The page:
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Cache Creek council considers permanent pool closure

Council has directed to staff to look into the cost of permanently closing the 50-year-old facility
The future of the Cache Creek pool is once more up for discussion by council, with a direction to staff to assess the cost of closing the facility permanently. (Photo credit: Barbara Roden)

At their meeting on April 2, Cache Creek council rescinded a previous motion directing staff to take action to reopen the pool for the 2024 season, then passed motions directing staff to look into the possibility of providing transportation so that residents could access swimming elsewhere, and to investigate the financial implications of permanently closing the Cache Creek pool. All council members were present except Coun. Kelly Debert.

The original motion regarding reopening the pool was passed at the Feb. 5 meeting. At the next meeting, on Feb. 20, staff presented a report outlining the village’s financial situation. Last year Cache Creek faced a budget shortfall of $249,000, with shortfalls of between $255,000 and $281,000 projected yearly from 2024 to 2028.

These shortfalls do not take into account the estimated cost of repairing the pool to ensure it is operational (between $107,000 and $142,500 if no other deficiencies are found), or the cost of running the pool for the season (an additional cost of between $194,605 and $230,105 depending on how long the pool is open for).

The village is also facing financial challenges posed by the substantial flooding in 2023, with more than two dozen projects resulting from that event. The projected cost of the recovery projects — with at least one substantial project, the Quartz Road culvert replacement, not yet costed out — is between $5 and $7 million. Although most of the costs will be covered by other levels of government, the village must cover the remaining costs.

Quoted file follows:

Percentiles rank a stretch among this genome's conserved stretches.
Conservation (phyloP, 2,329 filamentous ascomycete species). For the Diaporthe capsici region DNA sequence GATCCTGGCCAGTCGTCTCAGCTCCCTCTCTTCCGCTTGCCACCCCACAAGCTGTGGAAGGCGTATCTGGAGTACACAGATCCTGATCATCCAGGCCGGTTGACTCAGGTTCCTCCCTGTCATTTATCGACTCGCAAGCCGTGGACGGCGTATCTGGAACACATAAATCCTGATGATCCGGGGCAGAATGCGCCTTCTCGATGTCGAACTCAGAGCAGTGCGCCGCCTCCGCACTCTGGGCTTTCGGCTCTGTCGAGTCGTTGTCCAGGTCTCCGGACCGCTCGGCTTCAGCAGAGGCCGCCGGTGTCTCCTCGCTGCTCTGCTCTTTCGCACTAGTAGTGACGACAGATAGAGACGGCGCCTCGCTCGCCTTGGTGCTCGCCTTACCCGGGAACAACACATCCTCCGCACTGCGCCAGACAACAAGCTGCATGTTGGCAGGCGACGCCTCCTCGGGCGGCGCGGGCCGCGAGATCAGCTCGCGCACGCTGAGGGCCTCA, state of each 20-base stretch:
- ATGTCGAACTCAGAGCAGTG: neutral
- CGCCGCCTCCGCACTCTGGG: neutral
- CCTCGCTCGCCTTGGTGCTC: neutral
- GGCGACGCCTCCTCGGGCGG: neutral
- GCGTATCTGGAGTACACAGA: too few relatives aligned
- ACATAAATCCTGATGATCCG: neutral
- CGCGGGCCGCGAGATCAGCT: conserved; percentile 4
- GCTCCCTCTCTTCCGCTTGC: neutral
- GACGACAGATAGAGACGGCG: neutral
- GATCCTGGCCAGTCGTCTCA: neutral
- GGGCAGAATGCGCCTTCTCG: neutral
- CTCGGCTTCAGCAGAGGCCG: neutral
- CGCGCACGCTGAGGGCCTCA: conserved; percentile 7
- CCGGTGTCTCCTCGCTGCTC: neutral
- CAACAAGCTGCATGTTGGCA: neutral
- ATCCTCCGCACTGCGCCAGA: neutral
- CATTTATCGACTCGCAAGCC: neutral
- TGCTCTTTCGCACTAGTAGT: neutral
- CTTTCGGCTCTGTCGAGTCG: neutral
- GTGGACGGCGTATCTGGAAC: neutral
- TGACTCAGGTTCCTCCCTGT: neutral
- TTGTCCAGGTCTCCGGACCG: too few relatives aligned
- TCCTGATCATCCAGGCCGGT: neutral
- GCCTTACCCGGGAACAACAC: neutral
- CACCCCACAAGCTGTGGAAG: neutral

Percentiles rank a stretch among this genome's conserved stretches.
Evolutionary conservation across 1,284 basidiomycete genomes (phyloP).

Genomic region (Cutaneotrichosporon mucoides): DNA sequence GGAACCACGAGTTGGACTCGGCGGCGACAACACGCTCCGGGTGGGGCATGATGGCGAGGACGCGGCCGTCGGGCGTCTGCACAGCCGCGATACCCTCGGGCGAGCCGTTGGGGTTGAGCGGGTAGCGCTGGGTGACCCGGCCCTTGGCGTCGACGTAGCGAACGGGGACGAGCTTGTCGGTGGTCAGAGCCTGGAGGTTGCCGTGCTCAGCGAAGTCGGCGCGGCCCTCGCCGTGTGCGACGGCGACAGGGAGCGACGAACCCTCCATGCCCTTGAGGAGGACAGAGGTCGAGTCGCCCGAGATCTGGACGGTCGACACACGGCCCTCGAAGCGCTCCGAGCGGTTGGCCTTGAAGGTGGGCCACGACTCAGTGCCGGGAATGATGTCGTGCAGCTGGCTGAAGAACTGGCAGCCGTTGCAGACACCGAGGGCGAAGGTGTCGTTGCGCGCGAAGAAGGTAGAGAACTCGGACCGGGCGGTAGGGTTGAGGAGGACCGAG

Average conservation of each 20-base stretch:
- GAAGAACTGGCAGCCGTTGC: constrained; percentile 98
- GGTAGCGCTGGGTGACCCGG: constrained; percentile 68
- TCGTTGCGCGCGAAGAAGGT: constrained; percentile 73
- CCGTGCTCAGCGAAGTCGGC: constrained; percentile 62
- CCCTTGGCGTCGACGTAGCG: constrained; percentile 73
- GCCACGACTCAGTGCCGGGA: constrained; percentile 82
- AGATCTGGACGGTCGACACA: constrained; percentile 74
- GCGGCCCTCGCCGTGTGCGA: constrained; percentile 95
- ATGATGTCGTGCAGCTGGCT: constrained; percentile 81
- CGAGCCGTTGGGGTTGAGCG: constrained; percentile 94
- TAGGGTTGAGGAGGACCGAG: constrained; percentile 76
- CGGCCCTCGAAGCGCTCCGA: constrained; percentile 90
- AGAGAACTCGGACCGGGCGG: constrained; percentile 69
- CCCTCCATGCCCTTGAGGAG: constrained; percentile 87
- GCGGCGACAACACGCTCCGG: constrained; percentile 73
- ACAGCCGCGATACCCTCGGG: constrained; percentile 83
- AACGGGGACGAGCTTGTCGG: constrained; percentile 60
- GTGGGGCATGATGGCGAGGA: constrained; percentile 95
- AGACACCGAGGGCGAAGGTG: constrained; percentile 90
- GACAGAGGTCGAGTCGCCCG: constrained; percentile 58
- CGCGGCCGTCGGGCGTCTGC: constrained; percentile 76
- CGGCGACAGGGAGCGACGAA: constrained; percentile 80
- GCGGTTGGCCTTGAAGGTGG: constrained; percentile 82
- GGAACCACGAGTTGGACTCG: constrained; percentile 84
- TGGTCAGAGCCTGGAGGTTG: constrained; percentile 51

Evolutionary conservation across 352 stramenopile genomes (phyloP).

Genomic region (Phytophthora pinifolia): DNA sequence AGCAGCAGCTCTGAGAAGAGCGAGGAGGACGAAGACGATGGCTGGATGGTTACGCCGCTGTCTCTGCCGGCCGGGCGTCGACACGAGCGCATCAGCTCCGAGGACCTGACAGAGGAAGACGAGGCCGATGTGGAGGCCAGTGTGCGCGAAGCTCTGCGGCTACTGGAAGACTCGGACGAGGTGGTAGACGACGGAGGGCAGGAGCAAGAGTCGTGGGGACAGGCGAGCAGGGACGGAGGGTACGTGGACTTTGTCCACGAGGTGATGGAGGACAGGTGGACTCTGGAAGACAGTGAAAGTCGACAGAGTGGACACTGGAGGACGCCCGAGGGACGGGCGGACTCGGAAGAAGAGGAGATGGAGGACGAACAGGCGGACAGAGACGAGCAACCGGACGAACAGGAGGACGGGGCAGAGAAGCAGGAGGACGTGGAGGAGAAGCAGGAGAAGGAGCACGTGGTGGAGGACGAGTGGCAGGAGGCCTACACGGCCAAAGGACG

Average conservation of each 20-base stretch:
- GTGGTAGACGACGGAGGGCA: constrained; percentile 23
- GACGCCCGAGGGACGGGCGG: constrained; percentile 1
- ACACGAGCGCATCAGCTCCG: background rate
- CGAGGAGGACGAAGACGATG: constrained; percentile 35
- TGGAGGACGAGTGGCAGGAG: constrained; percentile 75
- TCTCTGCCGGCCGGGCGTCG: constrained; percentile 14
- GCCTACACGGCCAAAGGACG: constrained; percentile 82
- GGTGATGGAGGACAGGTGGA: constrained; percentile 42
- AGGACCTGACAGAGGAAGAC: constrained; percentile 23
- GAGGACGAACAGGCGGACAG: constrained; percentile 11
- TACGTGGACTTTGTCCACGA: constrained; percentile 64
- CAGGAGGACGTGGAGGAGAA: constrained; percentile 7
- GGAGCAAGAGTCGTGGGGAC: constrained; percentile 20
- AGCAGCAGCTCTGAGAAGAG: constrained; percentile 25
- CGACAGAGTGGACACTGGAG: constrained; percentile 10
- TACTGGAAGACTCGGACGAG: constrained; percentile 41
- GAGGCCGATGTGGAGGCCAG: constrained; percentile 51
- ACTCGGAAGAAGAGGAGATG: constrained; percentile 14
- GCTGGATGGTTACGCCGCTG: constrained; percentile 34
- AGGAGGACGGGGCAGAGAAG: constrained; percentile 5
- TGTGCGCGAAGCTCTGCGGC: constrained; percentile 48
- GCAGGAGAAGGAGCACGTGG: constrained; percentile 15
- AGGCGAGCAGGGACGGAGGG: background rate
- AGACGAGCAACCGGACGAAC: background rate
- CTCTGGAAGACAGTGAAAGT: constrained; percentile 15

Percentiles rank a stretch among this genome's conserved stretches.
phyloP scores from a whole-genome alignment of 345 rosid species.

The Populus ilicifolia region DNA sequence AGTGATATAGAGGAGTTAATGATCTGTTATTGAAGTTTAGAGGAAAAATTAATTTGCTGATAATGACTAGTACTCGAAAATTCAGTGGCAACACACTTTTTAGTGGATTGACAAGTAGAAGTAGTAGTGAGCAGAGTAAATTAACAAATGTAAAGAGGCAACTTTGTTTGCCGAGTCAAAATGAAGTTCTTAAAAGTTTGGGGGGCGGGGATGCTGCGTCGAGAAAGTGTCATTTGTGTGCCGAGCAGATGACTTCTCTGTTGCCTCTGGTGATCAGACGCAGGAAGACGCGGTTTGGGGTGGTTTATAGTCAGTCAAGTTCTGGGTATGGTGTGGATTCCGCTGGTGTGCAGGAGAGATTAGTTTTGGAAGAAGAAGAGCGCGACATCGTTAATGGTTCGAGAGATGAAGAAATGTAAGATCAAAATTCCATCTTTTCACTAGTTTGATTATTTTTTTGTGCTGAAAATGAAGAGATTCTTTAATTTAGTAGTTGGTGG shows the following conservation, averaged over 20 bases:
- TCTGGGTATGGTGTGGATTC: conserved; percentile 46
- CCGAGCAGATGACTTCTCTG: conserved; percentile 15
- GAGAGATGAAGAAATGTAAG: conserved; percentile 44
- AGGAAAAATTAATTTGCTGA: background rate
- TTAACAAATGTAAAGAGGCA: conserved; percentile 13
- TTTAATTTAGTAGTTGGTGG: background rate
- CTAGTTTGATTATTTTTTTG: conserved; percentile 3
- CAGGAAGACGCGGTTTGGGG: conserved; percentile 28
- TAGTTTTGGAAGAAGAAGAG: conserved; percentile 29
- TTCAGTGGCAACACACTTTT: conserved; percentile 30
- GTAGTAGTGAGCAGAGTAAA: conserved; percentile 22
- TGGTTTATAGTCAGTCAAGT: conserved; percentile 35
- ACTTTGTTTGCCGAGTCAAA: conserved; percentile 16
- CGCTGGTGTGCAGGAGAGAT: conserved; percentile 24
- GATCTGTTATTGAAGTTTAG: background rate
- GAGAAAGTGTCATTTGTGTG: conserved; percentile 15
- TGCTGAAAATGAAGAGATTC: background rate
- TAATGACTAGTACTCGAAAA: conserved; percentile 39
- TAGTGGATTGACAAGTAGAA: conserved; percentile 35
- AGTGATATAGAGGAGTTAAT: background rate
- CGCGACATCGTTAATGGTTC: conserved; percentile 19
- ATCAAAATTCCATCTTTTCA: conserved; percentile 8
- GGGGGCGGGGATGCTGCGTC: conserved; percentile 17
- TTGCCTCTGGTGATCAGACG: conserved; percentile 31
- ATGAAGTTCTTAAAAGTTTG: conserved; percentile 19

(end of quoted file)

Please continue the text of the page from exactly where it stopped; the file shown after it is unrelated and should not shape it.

Mayor John Ranta and Coun. Carmen Ranta — both of whom supported the Feb. 5 motion to reopen the pool — were absent from the Feb. 20 meeting, although they were available by phone. The three members of council who were in attendance in person voted to put the Feb. 5 direction on hold, and to revisit it at a future date.

At the April 2 meeting, Coun. Ranta noted the many discussions about the pool, which was last open for the 2019 season. “In my heart I really wish that the Cache Creek pool could open this year… The projected costs of the flood recovery, and the current work load for the village, is part of the reason why I am moving to rescind the motion to open the pool this year.”

She also noted the challenge of finding enough lifeguards to staff the pool, citing the fact that a number of lifeguards who had previously worked at the Ashcroft pool were not returning this season. “There is going to be a big challenge even for one swimming pool in the area to be able to open.”

The financial report presented on Feb. 20 stated that the village’s Landfill Legacy Fund has been used over the years to cover budget shortfalls. As of Dec. 31, 2016 the fund stood at $3,033,969; as of Dec. 31, 2024 the balance was $976,000. Coun. Ranta said that she felt the fund should be maintained as much as possible as a reserve for future emergencies, and that it should not be depleted for the purposes of opening the pool.

Coun. Ranta then presented a motion directing staff to explore the possibility of transportation options to assist residents of Cache Creek to access swimming in other communities. Coun. David Dubois said he felt there was value in engaging with BC Transit to see about adjusting the schedule of the community bus that runs between Clinton, Cache Creek, and Ashcroft to align with the Ashcroft pool hours.

Coun. Ranta said that she did not see the service as being a daily one, suggesting it could be twice a week. She also acknowledged that there could be a question as to whether children would be able to ride the bus unaccompanied, but felt that it was worth looking into.